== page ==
To be fair, the site sat empty and unsupervised for quite some time. Furnaces #6 and #7 (which remain today) went offline in 1978. The rest of the plant closed in 1984. It sat, as is, until 1988, when the Park Corporation took ownership and focused on scrapping most of the buildings—including two of the remaining four furnaces—while Rivers of Steel fought to save what it could from demolition. Then, the Redevelopment Authority of Allegheny County took over ownership in 2005. The following year, Rivers of Steel secured National Historic Landmark status for the Carrie Blast Furnaces #6 and #7 and became stewards of the site in 2010. Thus, there were over twenty-five years when Carrie was not in daily use. However, locals know that it was never truly “abandoned.” It was frequented by artists, graffiti-writers, and everyday folks—people who were looking to connect with part of our region’s heritage by entering a place that was off limits to the public during its heyday.

From the last years of the plant’s operation until Rivers of Steel took stewardship of the historic site in 2010, the structures of the National Historic Landmark did not undergo any care or maintenance. This essentially means that Rivers of Steel has been playing historic preservation and stabilization “catch-up” for those decades of neglect.

Vast overgrowth between buildings.

A view of the Central Courtyard as it appeared in 2006. Image by Randy Harris.

What It Means To Be a National Historic Landmark

National Historic Landmarks represent an outstanding aspect of American history and culture; they are places that illustrate the nationally significant history of the United States.

The Carrie Blast Furnaces contribute to the understanding of how the Pittsburgh region was responsible for creating the steel that transformed the world’s infrastructure during the 20th century, a time when it also earned the title of “arsenal of democracy” for its military supply contributions for our national defense. On a more human scale, this vestige of the past helps Rivers of Steel to share the stories of our region’s workers and their families, their accomplishments and sacrifices—actions that help define the character of our communities even today. Yet when you consider Carrie’s landmark status from a maintenance point of view, it represents both challenges and opportunities that are as unique as the stories it represents.

A black and white image of sun coming through holes in the roof of the Power House.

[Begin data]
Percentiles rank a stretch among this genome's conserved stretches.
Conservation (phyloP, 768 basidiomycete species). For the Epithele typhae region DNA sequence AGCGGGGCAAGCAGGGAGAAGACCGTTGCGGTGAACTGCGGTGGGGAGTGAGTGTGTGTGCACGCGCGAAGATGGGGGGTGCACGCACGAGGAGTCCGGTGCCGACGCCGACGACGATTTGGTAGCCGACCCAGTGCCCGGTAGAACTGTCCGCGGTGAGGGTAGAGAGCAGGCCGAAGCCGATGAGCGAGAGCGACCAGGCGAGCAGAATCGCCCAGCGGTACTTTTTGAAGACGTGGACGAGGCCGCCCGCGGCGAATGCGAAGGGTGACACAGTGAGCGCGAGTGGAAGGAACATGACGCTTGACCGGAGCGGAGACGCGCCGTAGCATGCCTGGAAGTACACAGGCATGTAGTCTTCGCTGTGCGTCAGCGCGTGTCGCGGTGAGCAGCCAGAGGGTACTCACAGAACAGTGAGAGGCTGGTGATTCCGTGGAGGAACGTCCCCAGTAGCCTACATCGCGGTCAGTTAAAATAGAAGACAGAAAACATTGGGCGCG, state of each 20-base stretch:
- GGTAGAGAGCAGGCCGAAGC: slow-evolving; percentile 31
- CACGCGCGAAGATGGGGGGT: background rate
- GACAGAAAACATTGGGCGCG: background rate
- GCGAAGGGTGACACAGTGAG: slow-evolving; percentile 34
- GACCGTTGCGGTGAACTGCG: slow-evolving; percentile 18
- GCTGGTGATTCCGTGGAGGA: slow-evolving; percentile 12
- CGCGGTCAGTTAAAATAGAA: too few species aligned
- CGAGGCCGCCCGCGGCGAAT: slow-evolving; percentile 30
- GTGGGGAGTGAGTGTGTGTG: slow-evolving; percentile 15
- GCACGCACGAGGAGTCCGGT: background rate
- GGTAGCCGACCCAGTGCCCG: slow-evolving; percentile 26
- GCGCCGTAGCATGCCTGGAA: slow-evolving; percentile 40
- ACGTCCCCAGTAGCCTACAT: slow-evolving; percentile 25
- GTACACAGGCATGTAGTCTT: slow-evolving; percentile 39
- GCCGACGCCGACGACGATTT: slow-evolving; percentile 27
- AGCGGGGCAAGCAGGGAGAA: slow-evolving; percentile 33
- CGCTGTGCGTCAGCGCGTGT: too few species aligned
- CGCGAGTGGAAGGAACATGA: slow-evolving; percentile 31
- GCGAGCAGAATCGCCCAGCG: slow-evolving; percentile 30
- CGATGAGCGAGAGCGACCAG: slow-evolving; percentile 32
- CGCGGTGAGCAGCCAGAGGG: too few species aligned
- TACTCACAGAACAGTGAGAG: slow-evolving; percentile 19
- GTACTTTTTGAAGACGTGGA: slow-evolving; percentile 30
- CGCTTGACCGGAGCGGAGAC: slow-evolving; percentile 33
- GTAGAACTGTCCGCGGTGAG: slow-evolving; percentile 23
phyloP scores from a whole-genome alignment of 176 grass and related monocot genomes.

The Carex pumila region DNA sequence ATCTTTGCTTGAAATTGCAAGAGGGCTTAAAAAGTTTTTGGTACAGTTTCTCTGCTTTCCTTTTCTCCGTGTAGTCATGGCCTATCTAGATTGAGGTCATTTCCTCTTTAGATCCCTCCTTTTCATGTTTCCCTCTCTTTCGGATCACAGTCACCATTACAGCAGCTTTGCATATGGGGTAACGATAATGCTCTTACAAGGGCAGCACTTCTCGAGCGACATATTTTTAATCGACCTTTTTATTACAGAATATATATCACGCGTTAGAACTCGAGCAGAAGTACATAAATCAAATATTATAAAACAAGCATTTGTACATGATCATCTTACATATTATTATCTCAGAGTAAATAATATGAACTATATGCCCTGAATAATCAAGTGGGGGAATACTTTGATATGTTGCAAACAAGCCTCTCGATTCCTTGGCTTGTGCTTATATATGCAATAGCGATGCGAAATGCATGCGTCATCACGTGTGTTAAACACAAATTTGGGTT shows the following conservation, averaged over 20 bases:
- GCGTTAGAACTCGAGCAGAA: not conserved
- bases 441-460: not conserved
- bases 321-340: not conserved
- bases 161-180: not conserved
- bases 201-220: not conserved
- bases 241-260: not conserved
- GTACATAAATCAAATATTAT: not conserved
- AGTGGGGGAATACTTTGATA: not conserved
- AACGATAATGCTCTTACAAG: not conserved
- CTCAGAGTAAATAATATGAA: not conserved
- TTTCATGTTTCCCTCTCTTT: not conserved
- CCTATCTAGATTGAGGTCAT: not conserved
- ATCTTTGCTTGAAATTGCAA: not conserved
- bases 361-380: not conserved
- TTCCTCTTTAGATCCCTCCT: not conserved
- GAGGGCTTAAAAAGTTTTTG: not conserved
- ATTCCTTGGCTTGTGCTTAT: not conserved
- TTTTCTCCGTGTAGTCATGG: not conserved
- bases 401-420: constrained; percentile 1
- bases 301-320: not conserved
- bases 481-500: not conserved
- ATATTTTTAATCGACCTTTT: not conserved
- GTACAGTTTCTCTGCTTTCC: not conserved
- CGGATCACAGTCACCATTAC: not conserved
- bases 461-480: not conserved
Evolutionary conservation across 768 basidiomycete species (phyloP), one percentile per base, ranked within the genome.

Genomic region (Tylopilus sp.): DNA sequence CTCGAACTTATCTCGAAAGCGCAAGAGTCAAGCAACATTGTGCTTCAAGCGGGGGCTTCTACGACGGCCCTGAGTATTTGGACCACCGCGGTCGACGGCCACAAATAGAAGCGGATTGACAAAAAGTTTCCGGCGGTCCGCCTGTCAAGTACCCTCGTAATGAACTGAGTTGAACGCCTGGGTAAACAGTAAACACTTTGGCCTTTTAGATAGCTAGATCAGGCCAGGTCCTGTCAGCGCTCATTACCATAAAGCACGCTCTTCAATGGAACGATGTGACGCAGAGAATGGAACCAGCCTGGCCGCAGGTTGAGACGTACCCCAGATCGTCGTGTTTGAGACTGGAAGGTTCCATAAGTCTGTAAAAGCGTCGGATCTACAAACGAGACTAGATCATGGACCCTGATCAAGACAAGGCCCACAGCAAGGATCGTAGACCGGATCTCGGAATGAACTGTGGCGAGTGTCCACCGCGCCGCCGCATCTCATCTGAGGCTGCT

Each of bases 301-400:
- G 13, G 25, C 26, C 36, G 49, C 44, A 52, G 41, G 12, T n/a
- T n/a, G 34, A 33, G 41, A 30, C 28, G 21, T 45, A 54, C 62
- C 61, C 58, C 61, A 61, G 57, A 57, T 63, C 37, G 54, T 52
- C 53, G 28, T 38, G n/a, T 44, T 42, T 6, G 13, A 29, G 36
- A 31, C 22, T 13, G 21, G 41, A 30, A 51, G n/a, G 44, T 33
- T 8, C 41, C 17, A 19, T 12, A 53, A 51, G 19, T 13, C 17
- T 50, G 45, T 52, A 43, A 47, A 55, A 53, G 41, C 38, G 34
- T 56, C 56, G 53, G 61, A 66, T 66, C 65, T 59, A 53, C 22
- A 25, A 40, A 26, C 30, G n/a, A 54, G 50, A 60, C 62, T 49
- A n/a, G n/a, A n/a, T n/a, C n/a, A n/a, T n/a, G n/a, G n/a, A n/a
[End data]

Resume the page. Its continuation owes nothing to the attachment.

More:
Sun streams through the roof of the AC Power House in 2008, reflecting the state of neglect prior to Rivers of Steel’s stewardship. Photo by Ron Baraff.

Historic Preservation Work on an Industrial Scale

Upon being granted stewardship of the Carrie Furnaces, Rivers of Steel immediately began addressing the preservation of the site, guided by the Secretary of the Interior’s Standards for the Treatment of Historic Properties. Rivers of Steel’s staff and a handful of volunteers worked tirelessly to pull back overgrowth, especially from the structures where it could continue to degrade the architectural integrity. In 2011, staff raised the funds for the first major stabilization project, installing a new roof on the AC Power House, along with other smaller initiatives. This triage work, occurring roughly from 2010 to 2015, helped to slow the rate of degradation and open up spaces to make them safe for visitors . . . but there was more work to be done.

“2010 marked the beginning of our hands-on work at the site to reclaim it as a historic landmark,” said Ron Baraff, Rivers of Steel’s director of historic resources and facilities. “Not only did we have to learn how to creatively manage the landscape and formulate best practices in preservation on the fly, but we also had to change the culture of the site that had developed over the previous twenty-plus years. No longer was it an “abandoned” or dormant site, it was a National Historic Landmark that needed to be protected and nurtured.”

“While we fully understood the attraction that the site had become,” Baraff continued, “it was incumbent upon us to ensure its long-term safety. To do so, we had to tackle not just the encroachment by nature, but also by scrappers, urban explorers, and the curious. To this end, we worked diligently to secure the site and initiate stabilization efforts.”

Safety has always been the first priority. Rivers of Steel performs regular structural surveys to determine a priority listing of issues to be addressed. In 2017, on the second major stabilization project, with funding from the Pennsylvania Historical and Museum Commission (PHMC) Keystone Preservation grant fund, Rivers of Steel worked with Songer Services to remove 75 feet of distressed steel and brick from the Hot Stove’s Draft Stack and place a cap on it. This project ensured that Rivers of Steel could continue to safely bring visitors onsite.

Over the last five years, much needed work has been done by a few full-time staff members of Rivers of Steel. Life safety, security, electricity, and lighting systems were installed, including in the AC Power House, where most events and programs take place.

A man looks a motorcyle in the AC Power House

The Glory Daze motorcycle show is just one of the events that was hosted in the AC Power House last year. Photo by Adam Piscitelli / Primetime Shots, Inc.

Big Challenges and Big Money